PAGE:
Climate Research

This study takes a look at global warming and growing concerns for available water. Even if we can keep the globe from warming above the internationally set target of 3.6 degrees, an additional 500 million people (8% of the population) could be exposed to water scarcity.


This Week in Climate News

Breathtaking Coral Reef Panoramas Help Scientists

NWS Staff Walks to Work in Blizzard, Despite Shutdown

Australia Has its Hottest September as Fire Threat Grows


From NASA & NOAA

Due to the federal government shutdown, NASA websites and most NOAA websites are unavailable. Due to the lapse in funding, research is on hold. Specific NOAA sites necessary to protect lives and property are operational and will be maintained.


Tweetable Fact

Take a look at the Fall temperature trend since 1970. http://bit.ly/1c0uHdL

Take a look at the Fall rainfall trend since 1970. http://bit.ly/GOFrR7



Climate Matters is on Facebook



The Archives

Click here to see past issues for each participating market.



For More Information

Contact Us: climatematters@climatecentral.org

Story Highlights

  • Just as there are regional variations in rainfall and temperature trends over time, there are seasonal variations.

  • These two graphics break down the Fall (September, October, November) rainfall and temperature trends since 1970

  • Even with regional fall cooling trends, all states have been experiencing an annual warming trend since 1970.

  • If you would like a version of these graphics featuring your specific region, contact bplacky@climatecentral.org

Clocks changing, foliage turning, apple picking. All the signs of fall are upon us or fast approaching. With that in mind, we wanted to share trend maps showing how both precipitation and temperature have changed this season since 1970.


Click below for a high-resolution version
WITH a title - WITHOUT a title - WITHOUT a background


Click below for a high-resolution version
WITH a title - WITHOUT a title - WITHOUT a background

Just as New Mexicans are roasting chiles while New Englanders are making apple cider, there are noticeable differences in regional trends. On the precipitation side, it’s clear fall on the Eastern Seaboard and the Ohio River Valley has gotten wetter while its gotten dryer for many areas to the west. The trend in the Northeast is particularly striking and according to a NOAA report, it stretches back to the beginning of the 20th century.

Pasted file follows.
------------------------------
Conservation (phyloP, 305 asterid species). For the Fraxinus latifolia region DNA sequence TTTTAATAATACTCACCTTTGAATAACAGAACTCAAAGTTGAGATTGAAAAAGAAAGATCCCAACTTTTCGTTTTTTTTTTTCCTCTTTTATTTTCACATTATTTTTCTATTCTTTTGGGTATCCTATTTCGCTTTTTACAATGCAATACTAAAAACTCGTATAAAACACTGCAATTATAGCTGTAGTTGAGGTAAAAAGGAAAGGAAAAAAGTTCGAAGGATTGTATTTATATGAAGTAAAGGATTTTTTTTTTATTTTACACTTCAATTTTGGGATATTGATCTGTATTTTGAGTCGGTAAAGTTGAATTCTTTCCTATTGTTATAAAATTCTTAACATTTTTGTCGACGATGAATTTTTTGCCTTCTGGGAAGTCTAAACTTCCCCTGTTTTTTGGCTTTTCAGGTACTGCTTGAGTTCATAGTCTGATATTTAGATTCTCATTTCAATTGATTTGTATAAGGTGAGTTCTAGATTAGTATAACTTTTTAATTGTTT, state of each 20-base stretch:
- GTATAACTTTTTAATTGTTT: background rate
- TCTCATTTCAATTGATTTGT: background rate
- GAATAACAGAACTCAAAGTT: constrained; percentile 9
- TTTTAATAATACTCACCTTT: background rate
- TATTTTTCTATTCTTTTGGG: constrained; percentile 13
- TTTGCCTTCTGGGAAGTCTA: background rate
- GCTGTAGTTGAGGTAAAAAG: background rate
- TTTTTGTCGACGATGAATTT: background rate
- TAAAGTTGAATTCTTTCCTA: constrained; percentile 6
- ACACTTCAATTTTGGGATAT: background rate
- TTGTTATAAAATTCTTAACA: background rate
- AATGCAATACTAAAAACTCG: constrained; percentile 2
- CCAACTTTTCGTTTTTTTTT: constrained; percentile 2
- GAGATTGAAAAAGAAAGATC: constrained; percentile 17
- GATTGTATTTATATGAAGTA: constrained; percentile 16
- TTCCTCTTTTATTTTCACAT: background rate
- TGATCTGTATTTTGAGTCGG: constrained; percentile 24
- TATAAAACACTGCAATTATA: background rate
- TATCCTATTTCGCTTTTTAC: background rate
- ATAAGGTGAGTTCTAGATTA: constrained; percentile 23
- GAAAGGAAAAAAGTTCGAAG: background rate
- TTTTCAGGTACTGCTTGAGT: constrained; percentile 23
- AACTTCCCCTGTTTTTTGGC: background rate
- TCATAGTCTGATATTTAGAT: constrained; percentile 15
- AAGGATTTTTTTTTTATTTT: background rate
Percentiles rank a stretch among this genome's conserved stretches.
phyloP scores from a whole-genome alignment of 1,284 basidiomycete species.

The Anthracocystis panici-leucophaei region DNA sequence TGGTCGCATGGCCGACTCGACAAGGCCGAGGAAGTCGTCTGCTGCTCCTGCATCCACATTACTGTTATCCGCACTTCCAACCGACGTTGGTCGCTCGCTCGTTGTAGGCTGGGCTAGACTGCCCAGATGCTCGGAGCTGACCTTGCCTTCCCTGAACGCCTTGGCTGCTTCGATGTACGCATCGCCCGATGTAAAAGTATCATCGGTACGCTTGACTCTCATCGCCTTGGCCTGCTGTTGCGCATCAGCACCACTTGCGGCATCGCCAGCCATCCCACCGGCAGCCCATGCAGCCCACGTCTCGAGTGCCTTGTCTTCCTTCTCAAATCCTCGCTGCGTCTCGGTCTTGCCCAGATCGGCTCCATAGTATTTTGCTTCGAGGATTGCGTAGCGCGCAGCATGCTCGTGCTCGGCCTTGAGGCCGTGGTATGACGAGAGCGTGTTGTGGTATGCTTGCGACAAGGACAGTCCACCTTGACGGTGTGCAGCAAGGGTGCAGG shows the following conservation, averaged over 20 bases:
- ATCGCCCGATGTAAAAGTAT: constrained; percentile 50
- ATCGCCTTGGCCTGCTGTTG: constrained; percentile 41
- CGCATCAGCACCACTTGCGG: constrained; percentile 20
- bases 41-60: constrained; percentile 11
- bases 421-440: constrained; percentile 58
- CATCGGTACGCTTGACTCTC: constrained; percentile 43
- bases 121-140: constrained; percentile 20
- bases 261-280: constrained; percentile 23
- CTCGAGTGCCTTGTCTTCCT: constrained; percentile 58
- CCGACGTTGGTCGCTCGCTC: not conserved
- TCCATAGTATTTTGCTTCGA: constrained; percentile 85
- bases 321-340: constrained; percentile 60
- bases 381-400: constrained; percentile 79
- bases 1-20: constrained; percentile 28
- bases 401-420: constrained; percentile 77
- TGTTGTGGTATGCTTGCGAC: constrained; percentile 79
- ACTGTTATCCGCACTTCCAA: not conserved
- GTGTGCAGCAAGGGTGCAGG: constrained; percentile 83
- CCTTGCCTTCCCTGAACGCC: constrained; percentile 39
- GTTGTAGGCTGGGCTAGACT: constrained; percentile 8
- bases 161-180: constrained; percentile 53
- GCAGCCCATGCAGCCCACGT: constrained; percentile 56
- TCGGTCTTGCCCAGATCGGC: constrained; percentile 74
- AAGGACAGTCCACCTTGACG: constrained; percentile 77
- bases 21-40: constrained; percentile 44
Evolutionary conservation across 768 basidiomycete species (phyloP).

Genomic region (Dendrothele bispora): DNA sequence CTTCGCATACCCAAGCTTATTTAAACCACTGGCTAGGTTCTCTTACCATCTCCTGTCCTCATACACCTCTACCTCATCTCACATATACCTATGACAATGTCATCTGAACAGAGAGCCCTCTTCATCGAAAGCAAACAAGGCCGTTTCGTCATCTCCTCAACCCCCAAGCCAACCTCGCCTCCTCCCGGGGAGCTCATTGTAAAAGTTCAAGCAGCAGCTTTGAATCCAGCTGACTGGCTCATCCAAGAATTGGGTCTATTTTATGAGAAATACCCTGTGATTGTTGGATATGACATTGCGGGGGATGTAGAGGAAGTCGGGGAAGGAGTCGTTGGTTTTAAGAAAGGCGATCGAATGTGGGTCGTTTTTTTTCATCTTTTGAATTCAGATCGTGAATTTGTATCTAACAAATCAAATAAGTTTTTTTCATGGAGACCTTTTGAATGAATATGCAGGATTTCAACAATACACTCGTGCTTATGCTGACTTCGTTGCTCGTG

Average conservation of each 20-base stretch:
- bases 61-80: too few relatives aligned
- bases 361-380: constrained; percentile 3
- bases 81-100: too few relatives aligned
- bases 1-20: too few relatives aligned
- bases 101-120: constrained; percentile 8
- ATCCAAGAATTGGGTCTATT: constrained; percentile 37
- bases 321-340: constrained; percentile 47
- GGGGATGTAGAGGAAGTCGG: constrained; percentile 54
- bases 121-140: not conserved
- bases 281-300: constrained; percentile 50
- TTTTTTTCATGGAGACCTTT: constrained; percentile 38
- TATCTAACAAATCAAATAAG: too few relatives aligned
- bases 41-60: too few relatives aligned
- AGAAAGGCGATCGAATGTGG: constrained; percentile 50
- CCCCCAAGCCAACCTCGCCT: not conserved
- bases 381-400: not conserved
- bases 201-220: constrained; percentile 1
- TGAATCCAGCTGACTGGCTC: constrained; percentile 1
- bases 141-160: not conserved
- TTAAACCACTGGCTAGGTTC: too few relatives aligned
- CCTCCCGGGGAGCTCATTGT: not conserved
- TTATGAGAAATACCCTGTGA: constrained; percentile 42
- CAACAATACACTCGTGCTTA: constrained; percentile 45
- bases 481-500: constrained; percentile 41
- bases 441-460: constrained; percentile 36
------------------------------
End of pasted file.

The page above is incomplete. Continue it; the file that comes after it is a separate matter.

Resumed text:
Temperature trends are somewhat more uniform. The strongest trend is noticeable west of the Mississippi, parts of which have warmed up to 1.3°F per decade. The Northeast is also one of the fastest warming regions of the country. Only small pockets of the Southeast have seen any form of cooling in the fall. That doesn't mean global warming is skipping over the region. Annual temperatures trends show that all states in the Southeast (and across the U.S. for that matter) have been warming since 1970, although at different rates. For example, Florida is the slowest warming state while Arizona is the fastest, and Utah comes in at number seven.

Looking to the future, fall is likely to only get hotter for the Southwest. According to the National Climate Assessment, temperatures in the region will rise 5°F to 9°F by the end of the century with the steepest increases coming in fall and summer. All other regions and states, including Florida, will also likely see temperatures continue to rise. That could push back fall harvesting seasons, longer frost free seasons, and as we noted last week, have an impact on foliage.

NOTE: If you would like this data broken down to your specific region, send me an email bplacky@climatecentral.org

Virginia Meteorologists:

From https://www.nwf.org/pdf/Reports/chesapeake_bay_full.pdf

  • Warmer fall days are altering animal migration patterns, particularly waterfowl. Those higher temperatures translate into ducks staying further north, which can delay the onset of prime hunting season and reduce the overall number of birds coming through the Chesapeake Bay region.

  • Fall warming is heating up the waters of the Chesapeake and allowing MSX and Dermo, deadly oyster diseases, to linger longer and decimate already depleted oyster stocks.

From http://www.demos.org/sites/default/files/
publications/VA_ClimateChangeInTheStates_Demos.pdf

  • The higher summer and fall temperatures are expected to affect air quality adversely. For example, the release of pollen and other airborne allergens will increase with the changing seasons.

  • While most Lyme disease cases occur during the summer, the season could extend into fall as temperatures warm.





View this email in your browser | Unsubscribe from this list